At Berry Elementary School last week, there was a clear case of denial about a future that’s fast approaching.
Students walked to and from school together. In quiet corners of wide hallways, volunteers from the neighborhood tutored children. Parents attended after-school workshops to learn how to help their sons, daughters, grandchildren, nieces, nephews and neighbors with their reading lessons.
The floors were clean. The library shelves were organized and full of books. The windows at the front door had welcome signs for visitors and views of the playgrounds from inside.
Teachers patiently read to kindergartners, led math multiplication and division lessons for sixth-graders, and explained to a multi-grade class how to add “-ing” to words: “hope” became “hoping.”
No one talked about — unless asked, and then only in hushed tones so the 238 children who attend school there couldn’t hear — the Detroit school board’s recent vote to close the building at the end of this academic year and to relocate students and staff.
“It’s always in the back of our minds that this school is going to be closed,” says secondgrade teacher Thomas DiLuigi, a 28-year veteran of the east side school. “But if we were to dwell on that, the children would be affected and they’re our main priority.”
As one of the 34 recently announced Detroit public schools to be closed during the next two academic years — to cut operating costs and help close a multimillion-dollar hole in the district’s roughly $1.2 billion budget — Berry’s history as a place of learning is about to grudgingly end. Those schools will be joining the 25 other vacant schools owned by the district that are waiting to be rented or sitting, sometimes decaying, in neighborhoods throughout the city.
Watching enrollment fall from 175,168 students in 1997 to 115,047 this year, district officials had to come up with criteria to use to determine which schools would be shuttered, says Darrell Rodgers, the district’s chief of facilities maintenance and auxiliary services and chair of the facilities realignment committee. They settled on enrollment trends, student capacity in each building, how each school was progressing academically and the condition of the buildings. About 40 of the district’s 232 schools are operating at less than half of their student capacity.
“Another thing to take into consideration was what kind of development was going on in the city with respect to that region. Do we expect new housing or is it an area that’s becoming less populated?” Rodgers says.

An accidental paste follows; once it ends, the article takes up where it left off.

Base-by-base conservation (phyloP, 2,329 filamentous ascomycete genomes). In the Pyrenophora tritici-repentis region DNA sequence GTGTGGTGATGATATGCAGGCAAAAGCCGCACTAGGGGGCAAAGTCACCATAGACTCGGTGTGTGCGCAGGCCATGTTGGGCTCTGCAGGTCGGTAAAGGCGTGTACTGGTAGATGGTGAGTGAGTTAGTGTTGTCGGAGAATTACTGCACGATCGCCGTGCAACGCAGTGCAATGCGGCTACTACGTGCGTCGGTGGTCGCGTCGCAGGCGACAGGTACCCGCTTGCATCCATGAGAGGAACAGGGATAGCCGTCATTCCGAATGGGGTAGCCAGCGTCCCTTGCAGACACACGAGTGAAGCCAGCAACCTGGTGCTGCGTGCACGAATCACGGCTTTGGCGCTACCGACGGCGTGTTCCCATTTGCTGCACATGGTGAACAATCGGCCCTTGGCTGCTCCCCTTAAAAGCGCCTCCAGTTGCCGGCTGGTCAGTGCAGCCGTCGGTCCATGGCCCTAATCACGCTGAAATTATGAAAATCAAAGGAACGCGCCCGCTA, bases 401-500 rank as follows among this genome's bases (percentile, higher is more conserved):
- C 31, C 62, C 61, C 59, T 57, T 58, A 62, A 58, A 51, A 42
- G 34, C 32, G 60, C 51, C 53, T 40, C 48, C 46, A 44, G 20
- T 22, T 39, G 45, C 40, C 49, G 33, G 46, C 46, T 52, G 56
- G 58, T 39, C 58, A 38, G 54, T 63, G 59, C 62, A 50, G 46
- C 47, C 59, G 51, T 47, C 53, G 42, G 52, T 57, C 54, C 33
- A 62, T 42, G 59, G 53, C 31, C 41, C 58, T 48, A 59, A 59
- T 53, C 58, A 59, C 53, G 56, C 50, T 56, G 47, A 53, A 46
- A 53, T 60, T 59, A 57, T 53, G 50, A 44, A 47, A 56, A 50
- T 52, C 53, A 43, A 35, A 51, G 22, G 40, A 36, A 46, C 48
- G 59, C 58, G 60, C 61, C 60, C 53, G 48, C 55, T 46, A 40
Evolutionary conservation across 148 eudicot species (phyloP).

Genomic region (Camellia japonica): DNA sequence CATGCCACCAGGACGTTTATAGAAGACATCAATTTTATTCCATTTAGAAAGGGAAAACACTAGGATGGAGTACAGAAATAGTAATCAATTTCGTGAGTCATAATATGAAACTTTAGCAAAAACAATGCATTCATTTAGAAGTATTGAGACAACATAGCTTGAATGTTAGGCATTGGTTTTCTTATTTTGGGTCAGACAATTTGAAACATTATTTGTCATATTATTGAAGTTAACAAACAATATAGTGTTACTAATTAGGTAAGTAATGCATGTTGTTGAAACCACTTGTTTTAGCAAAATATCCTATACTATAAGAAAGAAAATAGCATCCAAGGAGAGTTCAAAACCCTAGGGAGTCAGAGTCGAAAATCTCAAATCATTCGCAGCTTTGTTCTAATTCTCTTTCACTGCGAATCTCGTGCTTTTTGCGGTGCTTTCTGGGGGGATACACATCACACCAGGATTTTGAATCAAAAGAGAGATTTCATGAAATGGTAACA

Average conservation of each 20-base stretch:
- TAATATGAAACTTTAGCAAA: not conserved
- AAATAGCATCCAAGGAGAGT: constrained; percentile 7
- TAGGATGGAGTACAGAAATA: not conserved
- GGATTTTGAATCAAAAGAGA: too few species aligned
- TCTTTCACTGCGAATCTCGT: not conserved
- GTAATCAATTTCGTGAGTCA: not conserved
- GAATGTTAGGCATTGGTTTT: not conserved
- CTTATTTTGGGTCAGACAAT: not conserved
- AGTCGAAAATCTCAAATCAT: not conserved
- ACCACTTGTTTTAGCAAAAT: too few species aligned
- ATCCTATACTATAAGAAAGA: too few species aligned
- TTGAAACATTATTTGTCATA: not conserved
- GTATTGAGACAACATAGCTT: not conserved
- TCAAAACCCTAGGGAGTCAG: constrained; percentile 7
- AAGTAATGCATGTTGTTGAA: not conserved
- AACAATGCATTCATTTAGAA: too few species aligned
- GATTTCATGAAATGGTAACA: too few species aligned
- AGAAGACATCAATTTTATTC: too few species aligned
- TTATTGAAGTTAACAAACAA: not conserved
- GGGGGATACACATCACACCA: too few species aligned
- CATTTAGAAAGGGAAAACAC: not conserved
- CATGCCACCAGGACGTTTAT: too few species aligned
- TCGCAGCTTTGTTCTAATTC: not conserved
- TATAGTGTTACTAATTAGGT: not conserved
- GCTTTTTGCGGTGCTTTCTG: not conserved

As a smaller school with less-than-stellar test scores and schools nearby where students can transfer, Berry made the closure list. Now teachers, parents and community volunteers there worry that Berry’s neighborhood will fall apart without a school on this block — that would be a first in 133 years for this modest neighborhood between Mount Elliot and East Grand Boulevard near Mack Avenue, more or less in the center of a triangle formed by the Heidelberg Project, Belle Isle and Indian Village.
“It’s going to be hard. We’re a very small, very close-knit community school,” says Loriann Bell, who teaches fourth grade and has worked at Berry since 1998. “I’ve had full families of siblings in my classroom. I’m close with all the parents.”
Francis Grunow, the executive director of Preservation Wayne, calls the number of closures “troubling” for the city as a whole.
“I think closing down the schools is a death sentence. It’s the glue that holds a neighborhood together,” he says. “I think if there are multiple schools in neighborhoods that still have a quality and a bond that is somewhat viable or could potentially be viable, I think we need to really look carefully before closing a school like that.”
But Rodgers says the eventual tens of millions of dollars in savings to the district make the closures imperative.
“It’s difficult,” he says. “It’s the largest undertaking like this in the United States to my knowledge. It’s going to take an extraordinary amount of planning and coming together, community support and people working.”
When the last students leave, Berry Elementary will become part of Detroit Public Schools’ massive and unwanted challenge as one of the largest landlords in the city, overseeing 38 presently closed schools, roughly a third of which are leased, a third of which officials hope to lease or sell, and a third of which have fallen into such disrepair that the district holds little hope of finding tenants for them in their current states.
If none of the schools are sold outright, the district by 2008 could be overseeing 72 student-less school buildings in addition to the 198 remaining active schools.